Cutting against that very pervasive state of affairs probably takes something more than moralistic snark. “Maybe adults of all ages should question their impulse to write off as the product of personality flaws what’s clearly a widespread social epidemic,” the journalist and commentator Michelle Chen wrote recently.
Here’s a thought: If the particular type of experience represented by Instagram Trap-style popups present themselves as purely comforting stages for affirmation, and if that experience has some kind of particular magnetic appeal at this particular moment in history—don’t you think that might have something to do with the fact that the world happens to be particularly terrifying right now?
The future looks like it is collapsing. Of course people focus on the present. Your value in this hyper-competitive economy is uncertain. Of course you want affirmation of your worth. The news is relentlessly awful. Of course you are tempted to tune it out.
Faced with a sense of permanent crisis, this is what people do: they try to stop the racing thoughts; they go to their “Happy Place.”
Graphic for Happy Place. Image courtesy Happy Place.
Just as with much of the commentary rooted in yuk-yuking and eye-rolling about how Trump is an idiot, the way that “millennial” culture is being figured here seems more effective at securing a sense of superiority for the audience that already agrees than motivating anyone new. In that way, the information-siloed, self-absorbed image it addresses actually feels to me like a distorted reflection.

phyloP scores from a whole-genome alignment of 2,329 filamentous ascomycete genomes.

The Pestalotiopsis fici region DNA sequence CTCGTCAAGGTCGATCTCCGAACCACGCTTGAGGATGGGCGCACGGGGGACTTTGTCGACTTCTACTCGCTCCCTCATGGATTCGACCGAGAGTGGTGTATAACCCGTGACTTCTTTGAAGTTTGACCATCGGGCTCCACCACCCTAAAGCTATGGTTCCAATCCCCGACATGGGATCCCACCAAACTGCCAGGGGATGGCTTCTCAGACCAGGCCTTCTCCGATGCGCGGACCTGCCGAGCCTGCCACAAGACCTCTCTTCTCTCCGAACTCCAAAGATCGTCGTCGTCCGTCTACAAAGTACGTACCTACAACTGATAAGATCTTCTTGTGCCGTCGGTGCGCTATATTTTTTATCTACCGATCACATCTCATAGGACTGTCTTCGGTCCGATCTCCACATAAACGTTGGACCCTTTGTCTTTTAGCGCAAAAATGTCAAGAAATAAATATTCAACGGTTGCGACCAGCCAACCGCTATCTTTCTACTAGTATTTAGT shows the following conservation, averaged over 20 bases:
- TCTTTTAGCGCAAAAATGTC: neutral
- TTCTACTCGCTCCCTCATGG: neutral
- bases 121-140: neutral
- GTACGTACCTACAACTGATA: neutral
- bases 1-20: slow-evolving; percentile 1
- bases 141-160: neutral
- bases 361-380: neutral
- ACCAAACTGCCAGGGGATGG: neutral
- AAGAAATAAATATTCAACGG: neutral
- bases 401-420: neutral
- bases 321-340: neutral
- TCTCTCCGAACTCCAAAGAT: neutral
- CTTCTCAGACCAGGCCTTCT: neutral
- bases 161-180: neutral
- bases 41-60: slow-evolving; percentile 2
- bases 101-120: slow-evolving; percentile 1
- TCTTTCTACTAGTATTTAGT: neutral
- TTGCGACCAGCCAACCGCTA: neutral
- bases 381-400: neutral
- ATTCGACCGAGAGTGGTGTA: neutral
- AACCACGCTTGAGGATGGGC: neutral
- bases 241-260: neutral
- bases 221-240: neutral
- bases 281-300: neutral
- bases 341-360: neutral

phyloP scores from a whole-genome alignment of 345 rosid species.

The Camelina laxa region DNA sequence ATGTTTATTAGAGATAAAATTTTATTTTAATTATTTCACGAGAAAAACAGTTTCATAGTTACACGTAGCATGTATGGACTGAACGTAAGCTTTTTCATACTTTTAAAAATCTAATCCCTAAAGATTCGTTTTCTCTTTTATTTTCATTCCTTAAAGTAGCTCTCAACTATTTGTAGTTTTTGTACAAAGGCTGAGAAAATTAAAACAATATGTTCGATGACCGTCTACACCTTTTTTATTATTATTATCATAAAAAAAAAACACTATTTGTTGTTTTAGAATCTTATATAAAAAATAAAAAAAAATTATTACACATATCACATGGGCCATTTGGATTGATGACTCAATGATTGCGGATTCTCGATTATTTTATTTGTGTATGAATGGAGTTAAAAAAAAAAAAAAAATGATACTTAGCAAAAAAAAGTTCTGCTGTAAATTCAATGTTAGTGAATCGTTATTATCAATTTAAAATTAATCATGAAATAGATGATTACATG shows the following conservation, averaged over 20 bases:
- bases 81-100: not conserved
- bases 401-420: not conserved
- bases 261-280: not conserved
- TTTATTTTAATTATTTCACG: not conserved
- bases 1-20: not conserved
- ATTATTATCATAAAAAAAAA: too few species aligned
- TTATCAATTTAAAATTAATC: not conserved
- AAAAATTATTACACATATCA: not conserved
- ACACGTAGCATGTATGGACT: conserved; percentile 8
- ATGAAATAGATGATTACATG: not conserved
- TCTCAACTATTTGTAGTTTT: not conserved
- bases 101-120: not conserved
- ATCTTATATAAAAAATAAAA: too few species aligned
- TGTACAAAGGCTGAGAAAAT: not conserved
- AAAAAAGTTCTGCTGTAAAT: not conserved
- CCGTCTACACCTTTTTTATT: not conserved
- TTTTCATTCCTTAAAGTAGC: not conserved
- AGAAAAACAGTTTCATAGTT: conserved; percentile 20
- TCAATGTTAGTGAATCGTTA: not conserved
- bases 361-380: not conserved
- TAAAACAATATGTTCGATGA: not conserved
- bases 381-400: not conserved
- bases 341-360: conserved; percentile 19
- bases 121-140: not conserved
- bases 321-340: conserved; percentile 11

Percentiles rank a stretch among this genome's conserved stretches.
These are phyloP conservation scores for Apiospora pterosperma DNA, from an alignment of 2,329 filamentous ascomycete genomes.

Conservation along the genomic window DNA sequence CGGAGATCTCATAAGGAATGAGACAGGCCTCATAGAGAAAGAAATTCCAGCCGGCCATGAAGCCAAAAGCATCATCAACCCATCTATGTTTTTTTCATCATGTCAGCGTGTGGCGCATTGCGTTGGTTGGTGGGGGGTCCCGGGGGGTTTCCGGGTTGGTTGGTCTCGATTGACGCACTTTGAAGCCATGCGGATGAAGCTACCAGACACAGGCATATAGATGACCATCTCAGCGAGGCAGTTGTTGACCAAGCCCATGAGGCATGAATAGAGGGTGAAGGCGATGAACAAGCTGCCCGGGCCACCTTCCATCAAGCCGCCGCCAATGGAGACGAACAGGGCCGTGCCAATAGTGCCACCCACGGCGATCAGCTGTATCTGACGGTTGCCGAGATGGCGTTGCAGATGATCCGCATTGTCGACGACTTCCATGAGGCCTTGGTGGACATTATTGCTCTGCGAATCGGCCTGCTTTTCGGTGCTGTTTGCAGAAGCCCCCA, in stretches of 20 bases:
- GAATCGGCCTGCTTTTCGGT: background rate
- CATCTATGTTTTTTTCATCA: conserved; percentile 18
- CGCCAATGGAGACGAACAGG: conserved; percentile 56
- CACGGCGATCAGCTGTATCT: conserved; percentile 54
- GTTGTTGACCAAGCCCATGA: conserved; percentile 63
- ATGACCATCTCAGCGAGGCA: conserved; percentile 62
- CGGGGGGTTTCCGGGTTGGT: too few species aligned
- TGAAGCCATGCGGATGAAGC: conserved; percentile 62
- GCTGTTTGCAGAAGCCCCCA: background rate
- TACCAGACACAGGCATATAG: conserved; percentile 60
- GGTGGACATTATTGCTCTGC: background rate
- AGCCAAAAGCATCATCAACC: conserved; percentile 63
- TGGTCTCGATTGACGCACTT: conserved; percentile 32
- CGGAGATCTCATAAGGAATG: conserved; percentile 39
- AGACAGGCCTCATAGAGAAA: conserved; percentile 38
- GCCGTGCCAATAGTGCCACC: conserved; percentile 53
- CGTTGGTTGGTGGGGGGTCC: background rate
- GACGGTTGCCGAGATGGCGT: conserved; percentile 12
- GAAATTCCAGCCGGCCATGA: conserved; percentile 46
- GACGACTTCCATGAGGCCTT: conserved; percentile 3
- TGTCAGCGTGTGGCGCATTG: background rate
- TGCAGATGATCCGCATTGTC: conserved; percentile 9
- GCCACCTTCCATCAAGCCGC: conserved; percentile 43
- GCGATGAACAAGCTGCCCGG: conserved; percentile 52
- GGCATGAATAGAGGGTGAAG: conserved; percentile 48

If you are really out to move people who have become disengaged or who feel like politics is rigged or that their opinions don’t matter, maybe leading with a strong clear message about how life could get better is the way to go, rather than patronizingly addressing your audience as the Idiot Demographic.
Long ago, the famous educator Paulo Freire showed in his book Pedagogy of the Oppressed that you could teach dispossessed Brazilian peasants literacy and math in a surprisingly short amount of time—as long as you didn’t present its value abstractly, as valuable “just because” authority said so, but explained it in a way that connects to their lives, in a non-patronizing way.
Nathan from San Diego can be convinced to inform himself, if the narrative of why is clear enough.